Two new caped heroes have joined Gotham City's ever darkened skies, old villains are hatching dark plans in shadowy corners, Commissioner Gordon receives a startling confession, Batman broods about his own mortality, and somehow it all feels a little off. Batman #2 is a rock solid issue that I enjoyed immensely, and yet, as with the first issue, it felt a little unnatural and forced. The writing's sharp, and the art's good, making it hard to pinpoint what wasn't working, and then it hit me all at once--Batman feels wrong. I've heard it pointed out by a number of authors that there's very little difference between writing fan fiction and writing a franchise title. And author Tom King seems to have fallen into the trap of bringing too much reverence and fandom to his own writing, making for a good comic but a stiff, formulaic Batman. It remains a good comic, but thanks to the lack of life in its titular character, it's a little hard to connect with. The issue opens with Solomon Grundy (a personal favorite villain of mine) tangling with Gotham and Gotham Girl in a park. They have the situation under control, to an extent, but Batman intervenes to knock Grundy cold and deliver a quick, biting lesson in collateral damage. The line Batman delivers to Grundy is "Feel it Grundy. Feel how much it hurts. And remember if you get up, it will hurt a whole lot more." The line he delivers to the new superheroes is "From when I interrupted, you would have caught Grundy in one point three seconds. He would have trampled that man in point seven seconds." There's no denying these lines sound like Batman (albeit a very Robocop-like Batman), but they sound like Tom King aping the style of Frank Miller and Scott Snyder with stiff, inorganic results. The issue contains some greatest hits from Batman including his classic rooftop disappearance trick, but they don't feel like fun moments, they feel like obligatory, fanservice-y ones. King has, as of yet, no clear voice of his own for the character, and it's hard to empathize or care about a Batman that feels oddly generic and predictable.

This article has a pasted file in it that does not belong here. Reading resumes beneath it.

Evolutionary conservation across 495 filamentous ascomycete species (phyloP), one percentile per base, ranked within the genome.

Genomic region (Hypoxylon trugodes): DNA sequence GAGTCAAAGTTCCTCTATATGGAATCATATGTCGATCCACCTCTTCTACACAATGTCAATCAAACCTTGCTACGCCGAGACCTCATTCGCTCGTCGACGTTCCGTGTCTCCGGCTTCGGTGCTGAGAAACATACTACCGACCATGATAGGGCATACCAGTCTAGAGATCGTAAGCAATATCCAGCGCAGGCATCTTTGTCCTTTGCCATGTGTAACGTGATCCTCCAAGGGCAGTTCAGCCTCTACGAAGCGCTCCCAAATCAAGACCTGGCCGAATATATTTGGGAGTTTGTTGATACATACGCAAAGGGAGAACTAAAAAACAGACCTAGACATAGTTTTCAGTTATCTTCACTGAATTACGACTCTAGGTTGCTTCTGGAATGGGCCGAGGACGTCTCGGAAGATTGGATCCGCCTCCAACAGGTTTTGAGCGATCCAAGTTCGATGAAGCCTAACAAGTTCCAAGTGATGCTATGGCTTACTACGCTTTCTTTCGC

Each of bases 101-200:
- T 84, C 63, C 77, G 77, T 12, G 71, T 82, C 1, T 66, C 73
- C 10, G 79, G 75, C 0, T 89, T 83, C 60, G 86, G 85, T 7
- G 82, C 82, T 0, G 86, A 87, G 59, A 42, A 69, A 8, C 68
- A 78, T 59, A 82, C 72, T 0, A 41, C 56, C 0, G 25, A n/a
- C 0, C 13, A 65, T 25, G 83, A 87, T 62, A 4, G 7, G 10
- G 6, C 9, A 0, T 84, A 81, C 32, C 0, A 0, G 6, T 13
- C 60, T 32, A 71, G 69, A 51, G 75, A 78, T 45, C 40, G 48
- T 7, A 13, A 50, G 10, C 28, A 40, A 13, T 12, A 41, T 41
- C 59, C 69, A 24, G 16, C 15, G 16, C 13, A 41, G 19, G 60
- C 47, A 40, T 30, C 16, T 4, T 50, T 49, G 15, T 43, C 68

I would, however, suggest that King will likely relax and warm up to writing the Bat as time goes on, since this issue gives ample evidence through the other characters that he's as sharp and creative as ever. King's Alfred is in his own way classic, delivering bitingly dry remarks mixed with sardonic wisdom, but there's a subtle sense of warmth and fatherhood to him. When he tells Duke a story of mistakenly choosing to buy a young Bruce a Wakizashi instead of a Katana, it's not only a great joke, but a nice reminder that Alfred is, in a very real way, Bruce's father. Similarly, I love King's crusty, pipe-smoking take on Gordon. This is a Jim Gordon who is old enough and experienced enough to take even Gotham's strangest occurrences in stride (he has a killer line questioning why all heroes wear masks). King displays the well-developed sense of character work that he has displayed in other books here, it just somehow doesn't yet extend to Batman.
I haven't yet, in either review, really talked about David Finch's art, which is mostly because I am having trouble deciding how I like it. His action scenes and poses are very sharp; with a chunky dynamic quality I always like in superhero books. But his characters are stylized and exaggerated in ways I don't think entirely fits them. Gordon for example is drawn as a mustachioed supermodel while the ostensibly silver-age throwback Gotham Girl looks disturbingly like a purposefully semi-pornographic character from Adam Warren's Empowered. As should surprise absolutely no one, Jordie Bellaire's colors tip the scales in the art's favor, lending the book some twilight hues of red and purple to break up the typical blues and blacks of Batman stories.
I know from reading other online reviews and comments (I am a glutton for pain) that the reactions to this book have been a little mixed, especially from King fans who expect another Vision or Omega Men. But that's frankly not quite fair as those characters had no expectations or limitations in the way Batman does. On a property as iconic as Batman, trying to sift through decades of history and iconic stories to find your own voice is a huge challenge even for a writer as good as Tom King. I like this Batman series a lot. It's self-contained in a way literally no other DC rebirth book I have tried is, sharp where it needs to be, and generally pretty to look at. The ongoing plot, involving a few classic villains, which I managed to mention hardly at all, is intriguing. I hope that King's Batman comes to life a bit as things go on since he is, of course, the book's key character, but I'm cheerfully along for the ride at the moment.
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